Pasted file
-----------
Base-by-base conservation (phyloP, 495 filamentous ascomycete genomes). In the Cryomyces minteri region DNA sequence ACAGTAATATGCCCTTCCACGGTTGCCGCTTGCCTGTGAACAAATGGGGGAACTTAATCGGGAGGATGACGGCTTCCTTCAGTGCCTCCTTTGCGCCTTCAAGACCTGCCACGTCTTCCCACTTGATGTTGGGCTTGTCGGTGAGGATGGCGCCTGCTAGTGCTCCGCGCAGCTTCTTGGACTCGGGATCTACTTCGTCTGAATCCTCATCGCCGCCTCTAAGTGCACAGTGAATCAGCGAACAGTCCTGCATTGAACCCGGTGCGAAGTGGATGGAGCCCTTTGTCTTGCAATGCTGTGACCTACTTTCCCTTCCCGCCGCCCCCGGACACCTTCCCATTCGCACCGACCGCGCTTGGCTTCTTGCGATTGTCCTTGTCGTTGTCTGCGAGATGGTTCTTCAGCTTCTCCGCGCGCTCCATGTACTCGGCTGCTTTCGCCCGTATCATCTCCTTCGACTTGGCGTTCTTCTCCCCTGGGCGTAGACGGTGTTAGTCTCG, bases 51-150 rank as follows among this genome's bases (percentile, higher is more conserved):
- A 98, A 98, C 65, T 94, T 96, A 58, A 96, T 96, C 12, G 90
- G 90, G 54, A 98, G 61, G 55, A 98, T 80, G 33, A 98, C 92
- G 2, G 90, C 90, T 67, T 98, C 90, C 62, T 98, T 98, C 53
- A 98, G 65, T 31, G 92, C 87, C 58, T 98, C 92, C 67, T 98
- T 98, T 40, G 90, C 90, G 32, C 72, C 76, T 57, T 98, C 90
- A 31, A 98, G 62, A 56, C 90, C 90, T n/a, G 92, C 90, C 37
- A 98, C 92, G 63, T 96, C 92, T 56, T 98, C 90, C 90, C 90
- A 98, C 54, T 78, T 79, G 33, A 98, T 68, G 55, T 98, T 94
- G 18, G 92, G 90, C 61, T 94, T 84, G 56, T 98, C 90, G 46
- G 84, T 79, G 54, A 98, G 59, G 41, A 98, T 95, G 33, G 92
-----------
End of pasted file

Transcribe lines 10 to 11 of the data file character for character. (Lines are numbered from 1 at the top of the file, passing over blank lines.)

- G 18, G 92, G 90, C 61, T 94, T 84, G 56, T 98, C 90, G 46
- G 84, T 79, G 54, A 98, G 59, G 41, A 98, T 95, G 33, G 92